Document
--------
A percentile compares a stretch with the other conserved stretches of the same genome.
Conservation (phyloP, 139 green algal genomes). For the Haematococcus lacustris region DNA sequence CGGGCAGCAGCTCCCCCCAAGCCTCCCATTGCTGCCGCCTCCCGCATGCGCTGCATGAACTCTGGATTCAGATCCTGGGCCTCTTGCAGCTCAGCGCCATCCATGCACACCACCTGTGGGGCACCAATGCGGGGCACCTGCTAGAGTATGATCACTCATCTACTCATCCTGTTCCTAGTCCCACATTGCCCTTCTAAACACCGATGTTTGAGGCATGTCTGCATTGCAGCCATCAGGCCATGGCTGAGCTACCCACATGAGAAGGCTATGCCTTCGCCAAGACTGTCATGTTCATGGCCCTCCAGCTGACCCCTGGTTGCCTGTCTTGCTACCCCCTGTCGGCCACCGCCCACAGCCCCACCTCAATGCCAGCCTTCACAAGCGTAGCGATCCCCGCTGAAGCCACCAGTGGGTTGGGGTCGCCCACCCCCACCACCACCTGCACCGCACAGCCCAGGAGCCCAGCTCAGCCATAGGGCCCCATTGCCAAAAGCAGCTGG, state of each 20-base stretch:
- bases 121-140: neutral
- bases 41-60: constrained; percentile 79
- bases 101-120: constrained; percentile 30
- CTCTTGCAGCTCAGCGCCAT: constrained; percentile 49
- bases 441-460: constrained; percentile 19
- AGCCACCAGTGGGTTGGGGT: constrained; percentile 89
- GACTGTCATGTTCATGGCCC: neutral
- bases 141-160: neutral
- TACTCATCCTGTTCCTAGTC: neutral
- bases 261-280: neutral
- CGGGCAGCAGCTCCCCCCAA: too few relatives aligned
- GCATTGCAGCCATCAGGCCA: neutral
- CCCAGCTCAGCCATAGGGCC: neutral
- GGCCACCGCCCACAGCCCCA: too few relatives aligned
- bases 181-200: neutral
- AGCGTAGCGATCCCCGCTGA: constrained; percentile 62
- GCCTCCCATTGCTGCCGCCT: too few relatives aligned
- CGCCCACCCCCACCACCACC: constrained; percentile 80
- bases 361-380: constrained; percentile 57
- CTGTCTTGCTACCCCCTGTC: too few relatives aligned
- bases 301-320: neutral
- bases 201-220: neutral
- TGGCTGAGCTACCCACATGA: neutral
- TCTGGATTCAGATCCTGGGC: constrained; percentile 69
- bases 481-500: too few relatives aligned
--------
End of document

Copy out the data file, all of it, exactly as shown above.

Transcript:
A percentile compares a stretch with the other conserved stretches of the same genome.
Conservation (phyloP, 139 green algal genomes). For the Haematococcus lacustris region DNA sequence CGGGCAGCAGCTCCCCCCAAGCCTCCCATTGCTGCCGCCTCCCGCATGCGCTGCATGAACTCTGGATTCAGATCCTGGGCCTCTTGCAGCTCAGCGCCATCCATGCACACCACCTGTGGGGCACCAATGCGGGGCACCTGCTAGAGTATGATCACTCATCTACTCATCCTGTTCCTAGTCCCACATTGCCCTTCTAAACACCGATGTTTGAGGCATGTCTGCATTGCAGCCATCAGGCCATGGCTGAGCTACCCACATGAGAAGGCTATGCCTTCGCCAAGACTGTCATGTTCATGGCCCTCCAGCTGACCCCTGGTTGCCTGTCTTGCTACCCCCTGTCGGCCACCGCCCACAGCCCCACCTCAATGCCAGCCTTCACAAGCGTAGCGATCCCCGCTGAAGCCACCAGTGGGTTGGGGTCGCCCACCCCCACCACCACCTGCACCGCACAGCCCAGGAGCCCAGCTCAGCCATAGGGCCCCATTGCCAAAAGCAGCTGG, state of each 20-base stretch:
- bases 121-140: neutral
- bases 41-60: constrained; percentile 79
- bases 101-120: constrained; percentile 30
- CTCTTGCAGCTCAGCGCCAT: constrained; percentile 49
- bases 441-460: constrained; percentile 19
- AGCCACCAGTGGGTTGGGGT: constrained; percentile 89
- GACTGTCATGTTCATGGCCC: neutral
- bases 141-160: neutral
- TACTCATCCTGTTCCTAGTC: neutral
- bases 261-280: neutral
- CGGGCAGCAGCTCCCCCCAA: too few relatives aligned
- GCATTGCAGCCATCAGGCCA: neutral
- CCCAGCTCAGCCATAGGGCC: neutral
- GGCCACCGCCCACAGCCCCA: too few relatives aligned
- bases 181-200: neutral
- AGCGTAGCGATCCCCGCTGA: constrained; percentile 62
- GCCTCCCATTGCTGCCGCCT: too few relatives aligned
- CGCCCACCCCCACCACCACC: constrained; percentile 80
- bases 361-380: constrained; percentile 57
- CTGTCTTGCTACCCCCTGTC: too few relatives aligned
- bases 301-320: neutral
- bases 201-220: neutral
- TGGCTGAGCTACCCACATGA: neutral
- TCTGGATTCAGATCCTGGGC: constrained; percentile 69
- bases 481-500: too few relatives aligned